Removing The Side Splash & Backsplash From Our Bathroom Sink

You might notice a theme when it comes to posts like this and this and this and this. Making this house feel like ours seems to be just as much about stripping things down and removing stuff as it is about adding new furnishings and wall colors. Just like the old matted carpets in the sunroom and the bathroom of our old house had to go (along with the crocheted duck curtains, the wallpaper, some small doorways, a few bi-fold doors, and the linen closet door) we’re all about working with what we have. Which could mean altering things a little bit to help them fit more within our aesthetic instead of just junking them and starting from scratch. Which is why the granite backsplash around the bathroom sink (which happens to live in a nook on one wall of our master bedroom) had to go.

Wait, before you get all nervous, let me explain. We thought the backsplash made the sink scream “Look! I’m a sink! In the middle of the master bedroom!” And removing it might make it whisper “Hey. I’m a sink. But I look more like a piece of furniture because I’m slick like that.” We don’t actually mind the location of the sink, we just want to make it fit in more with the rest of the room instead of sticking out like a sore thumb. So this little project is step one of that process.

Thanks to some waterproofed caulk around the edge and some semi-gloss paint on the walls of that alcove, we won’t have any issues with splashing or water damage (our last house didn’t have a backsplash in either bathroom and the caulk and semi-gloss paint approach worked like a charm. I would even venture to say that the caulk & semi-gloss paint method took a licking and kept on ticking. Yes I just pulled out that hokey little rhyme. You’re welcome.

So here’s how it all went down. First I scored the clear silicone caulk by running a box cutter along the top of the backsplash:

Then I scored the caulk between the counter and the backsplash using the same method:

Next I used a thin metal spackle knife to get in there behind the backsplash and the wall and pry it away slowly:

I was able to teeter (yes, that’s a technical term) each of the three backsplash pieces back and forth away from the wall and back again until they completely broke free of the wall and could be lifted out. Those suckers were heavy but I got ‘er done. In fact I’m pretty psyched that I was also able to do this whole project on my own while John was on Clara duty (she says with pride, while simultaneously patting herself on the back and brushing her shoulders off).

Wait. Did I mention I started it without talking to John first? I just wanted to see if removal was even possible and once I got into it there was no turning back. Or telling John what I was doing since the sink looked like this. I would have been in so much trouble (cue all the kids in class saying “ooooh” when the principal gets on the loud speaker and calls someone down to her office by name).

I wasn’t totally going rogue though. I knew he’d go for the backsplashless concept since we had chosen it for both of our previous bathroom overhauls in the old house. So I just crossed my fingers that I could strip things down and make them look a bit more presentable before he and Clara came in to see what I was up to. So here I am furiously scraping the silicone caulk off the surface of the granite counter with the same spackle knife I used to remove the backsplash pieces (it worked really well without scratching the granite at all):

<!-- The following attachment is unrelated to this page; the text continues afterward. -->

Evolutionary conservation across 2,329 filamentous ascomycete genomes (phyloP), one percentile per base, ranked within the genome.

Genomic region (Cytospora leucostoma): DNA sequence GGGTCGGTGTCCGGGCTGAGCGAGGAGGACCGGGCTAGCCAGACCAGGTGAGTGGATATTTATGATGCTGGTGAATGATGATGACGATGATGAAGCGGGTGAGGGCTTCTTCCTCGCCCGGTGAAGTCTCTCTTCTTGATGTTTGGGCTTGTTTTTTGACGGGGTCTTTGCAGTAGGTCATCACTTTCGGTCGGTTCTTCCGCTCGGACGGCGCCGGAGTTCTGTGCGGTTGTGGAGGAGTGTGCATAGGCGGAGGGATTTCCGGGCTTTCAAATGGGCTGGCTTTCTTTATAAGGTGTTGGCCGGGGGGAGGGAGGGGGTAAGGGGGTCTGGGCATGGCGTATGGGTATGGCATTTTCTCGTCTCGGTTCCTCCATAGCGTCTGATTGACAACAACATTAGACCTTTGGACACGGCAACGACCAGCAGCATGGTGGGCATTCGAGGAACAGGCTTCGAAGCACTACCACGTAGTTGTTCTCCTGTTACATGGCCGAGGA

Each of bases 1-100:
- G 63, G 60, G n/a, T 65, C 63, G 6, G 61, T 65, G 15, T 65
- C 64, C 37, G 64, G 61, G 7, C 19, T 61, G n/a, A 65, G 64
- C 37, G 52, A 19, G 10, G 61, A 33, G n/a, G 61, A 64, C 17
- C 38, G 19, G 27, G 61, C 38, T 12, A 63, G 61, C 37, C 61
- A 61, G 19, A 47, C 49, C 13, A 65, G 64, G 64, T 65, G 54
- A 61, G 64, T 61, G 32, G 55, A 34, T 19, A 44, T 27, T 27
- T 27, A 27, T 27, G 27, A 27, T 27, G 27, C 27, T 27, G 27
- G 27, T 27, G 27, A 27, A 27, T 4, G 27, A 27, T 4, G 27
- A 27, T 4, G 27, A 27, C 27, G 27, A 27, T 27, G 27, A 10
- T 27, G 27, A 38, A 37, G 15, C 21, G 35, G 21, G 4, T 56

And here I am using the same trusty spackle knife to get in under all that nasty glue and flake it off to reveal a slightly roughed up (but much less gnarly and bumpy looking) piece of drywall:

Here’s what it looked like when John came in to see what all the noise was about. Thank goodness it was a lot less grody looking once all that glue was scraped off. And he was, dare I say it, pleased (!) with the surprise project that I sprung on him. Whew.

Then it was time to skim coat all the roughed up drywall so it would again look seamless like the rest of the wall. Some people would choose to mud the wall when skim coating, but I actually used some of the same lightweight Dap spackle that I mentioned in this post, which I was able to sand down to a totally smooth and even surface that looked seamless with the rest of the drywall (but remember, don’t sand until the spackle is totally dry). Then I used some white waterproof paintable caulk (I like the Dap door and window stuff) around the perimeter of the counter to fill and seal any tiny hairline cracks between the granite and the wall so no water could collect or drip back behind the counter or vanity.

Here’s what she looks like now from afar (ignore the baskets and all the junk that we have yet to organize):

It’s not too bad when you compare her to her glory days (this next photo was taken when we first moved in, before removing the bi-fold doors and of course that backsplash).

My apologies about the bad blue light, I’m still learning how to tell the Nikon who’s boss.

Anyway, I know the after pic above this one still might not look like much, but we’re psyched. We can picture how great some wipe-able semi-gloss paint will look on the walls of that little nook, and we have some other big plans for that area (to make it look even less bathroom-sink-ish). Oh and as for where those three slabs of granite that I removed will go, we’re sending them off to the Habitat For Humanity ReStore since someone else might be able to use ‘em. You know in case they buy a house from someone who went crazy and stripped out their backsplash while the hubby was watching the baby and they’d now like to add it back in. Haha.






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